At an event hall in early January, some 80 Californian foodies gathered to indulge in artisanal food prepared by Jewish chefs from the area.
The dishes were locally sourced and carefully presented. An organizer lauded the spread as food made “mindfully,” and a Jewish rabbi offered a reverential prayer.
No rubber chicken here — but each dish was intentionally treyf, or nonkosher.
On January 8, a Jewish food group hosted what it called the “Trefa Banquet 2.0” a playful nod to an 1883 event where nonkosher food was served at the ordination of the first class of American Reform rabbis. A century and a half later, the public Jewish consumption of treyf pushes the same buttons. Some find it scandalous, others delicious.
“The chefs are all already cooking treyf,” said Alix Wall, the food writer and Forward contributor who organized the meal. “This is an acknowledgment that this is the reality that we live in.”
The dishes included a peanut butter pie with bacon bits, a pulled pork kugel and a rabbit crepinette.
The 2018 treyf banquet was part of an ongoing meal series put on by a group called the Illuminoshi, which saw it as an opportunity to retell a mythic moment and highlight the nonkosher reality of the Jewish food scene.
The original event has taken on the power of an origin story, purportedly explaining the division of much of American Judaism into the Reform and Conservative movements over the question of whether modern Jews should continue to follow their religion’s traditional rules.
This year, as the crowd milled about, the featured speaker Rachel Gross, a professor of Jewish studies at San Francisco State University, sought to put the scene into context — by diving into history and retelling the story of the 19th-century “treyf banquet.”
Held for the inaugural graduating class of Hebrew Union College-Jewish Institute of Religion, the original banquet featured such nonkosher foods as clams, soft-shell crabs, shrimp and frog legs in a lavish multicourse meal. As the story goes, a number of rabbis stormed out in disgust — offended by what they saw as a rebellious violation of Jewish law — and went on to form their own, more ritually minded denomination that would become the Conservative movement.
But was it really such a dramatic breaking point or intentional rebellion? Not so much, scholars now argue. Rather, the early Reform movement was really just serving the type of food that many American Jews were already eating at home. The story, instead, became much more important in the years after, to explain what, in the eyes of other denominations, separated them from the Reform culture.
“While I keep kosher myself, most American Jews do not keep kosher, and, historically, American Jews have had a wide range of eating habits, including rejecting traditional Jewish dietary laws and changing what it means to keep kosher,” Gross said. “The Trefa Banquet 2.0 was a wonderful moment to reflect on the ways that many American Jews eat, how they have talked about what they do and do not eat, and how American Jewish chefs cook.”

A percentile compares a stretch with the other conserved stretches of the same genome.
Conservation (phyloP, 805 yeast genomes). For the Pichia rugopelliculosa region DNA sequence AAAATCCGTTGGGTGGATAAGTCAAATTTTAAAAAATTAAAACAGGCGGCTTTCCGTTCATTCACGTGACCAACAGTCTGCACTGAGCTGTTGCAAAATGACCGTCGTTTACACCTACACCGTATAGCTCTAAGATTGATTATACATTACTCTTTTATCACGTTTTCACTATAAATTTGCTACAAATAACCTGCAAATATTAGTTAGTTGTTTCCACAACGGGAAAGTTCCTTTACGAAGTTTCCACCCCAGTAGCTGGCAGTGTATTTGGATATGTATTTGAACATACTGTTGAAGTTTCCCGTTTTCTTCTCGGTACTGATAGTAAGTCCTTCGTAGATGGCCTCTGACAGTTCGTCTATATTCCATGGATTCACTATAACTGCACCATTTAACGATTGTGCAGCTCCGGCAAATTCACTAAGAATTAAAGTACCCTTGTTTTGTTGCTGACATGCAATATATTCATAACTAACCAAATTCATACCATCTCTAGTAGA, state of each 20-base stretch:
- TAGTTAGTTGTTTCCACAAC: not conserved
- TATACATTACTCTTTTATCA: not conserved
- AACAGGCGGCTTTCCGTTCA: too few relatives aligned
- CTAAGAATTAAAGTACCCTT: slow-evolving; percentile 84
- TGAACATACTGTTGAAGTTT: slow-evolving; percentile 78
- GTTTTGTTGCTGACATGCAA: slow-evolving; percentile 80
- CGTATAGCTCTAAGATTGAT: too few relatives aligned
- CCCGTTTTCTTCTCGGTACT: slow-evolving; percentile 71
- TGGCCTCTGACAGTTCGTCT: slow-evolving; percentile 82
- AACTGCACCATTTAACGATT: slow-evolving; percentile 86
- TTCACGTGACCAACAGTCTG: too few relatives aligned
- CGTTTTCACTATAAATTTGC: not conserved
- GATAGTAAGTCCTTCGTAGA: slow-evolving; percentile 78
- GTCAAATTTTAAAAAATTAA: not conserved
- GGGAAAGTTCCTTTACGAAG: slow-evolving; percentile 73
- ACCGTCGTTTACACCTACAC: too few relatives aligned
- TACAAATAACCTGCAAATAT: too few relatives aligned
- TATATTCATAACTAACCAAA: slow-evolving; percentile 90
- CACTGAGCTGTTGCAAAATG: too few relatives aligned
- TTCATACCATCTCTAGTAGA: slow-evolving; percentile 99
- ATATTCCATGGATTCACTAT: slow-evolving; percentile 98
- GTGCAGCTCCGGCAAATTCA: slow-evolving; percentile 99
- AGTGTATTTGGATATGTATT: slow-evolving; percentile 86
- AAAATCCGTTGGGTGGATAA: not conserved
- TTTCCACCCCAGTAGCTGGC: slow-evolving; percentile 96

In the hours after the event, as news spread through social media, a backlash brewed. For the attendees, eating nonkosher dishes was either a delightfully transgressive or, as Jews who had long eaten treyf, a nonissue; for critics it was evidence that these American Jews are doomed to assimilation. A scathing post on the blog of Rabbi Natan Slifkin derided attendees as “proudly discarding Jewish law,” and dubbed the entire banquet an “event in poor taste.”
Organizers were surprised by the backlash. Wall, who was raised Reform but now moves in Renewal circles, said she wasn’t trying to offend or to impose her views on any other Jew. In fact, she argued that the type of locally sourced, eco-minded food she was serving was itself a type of ritual observance. All the pork, she noted proudly, came from a Jewish farmer who conscientiously raises the animals in Marin County.
“The whole humanly raised movement makes a lot more sense to me,” she said.
Rabbi Camille Angel, a professor of theology at the University of San Francisco, was one of two rabbis in attendance. She comes from a long line of rabbis and said that her father, a Reform-ordained cleric, made a point of eating nonkosher food at home. It was part of how he saw himself as a Jew and an American.
For that earlier generation of treyf-eating American Jews, “there was a pride in being modern and eating in an assimilated way,” Angel said. “In those days, Jewish tribalism wasn’t what we were going for.”
Over the decades, Reform Jews have returned to some ritual observances and restrictions, like dietary restrictions. Still others are exploring what some call eco-Judaism or eco-kashrut.
Dana Evan Kaplan, the author of “American Reform Judaism: An Introduction,” said that debates around dietary restrictions — of one form or another — in Reform circles are, clearly, still active.
“Today, as in biblical times, the idea that ‘you are what you eat’ remains compelling,” Kaplan wrote in a email to the Forward. “That the act of eating may manifest beliefs and values is just as rational a position now as it was in the past.”
Correction: An earlier version of this article incorrectly identified the location of the farm that provided the pork for this event. The farm is in Marin County, not Southern California. It also misstated the academic affiliations of Rachel Gross and Camille Angel.
Sam Kestenbaum is a contributing editor and former staff writer for the Forward. Before this, he worked for The New York Times and newsrooms in Sana, Ramallah and Beijing. Contact him at firstname.lastname@example.org and follow him on Twitter at @skestenbaum and on Instagram at @skestenbaum.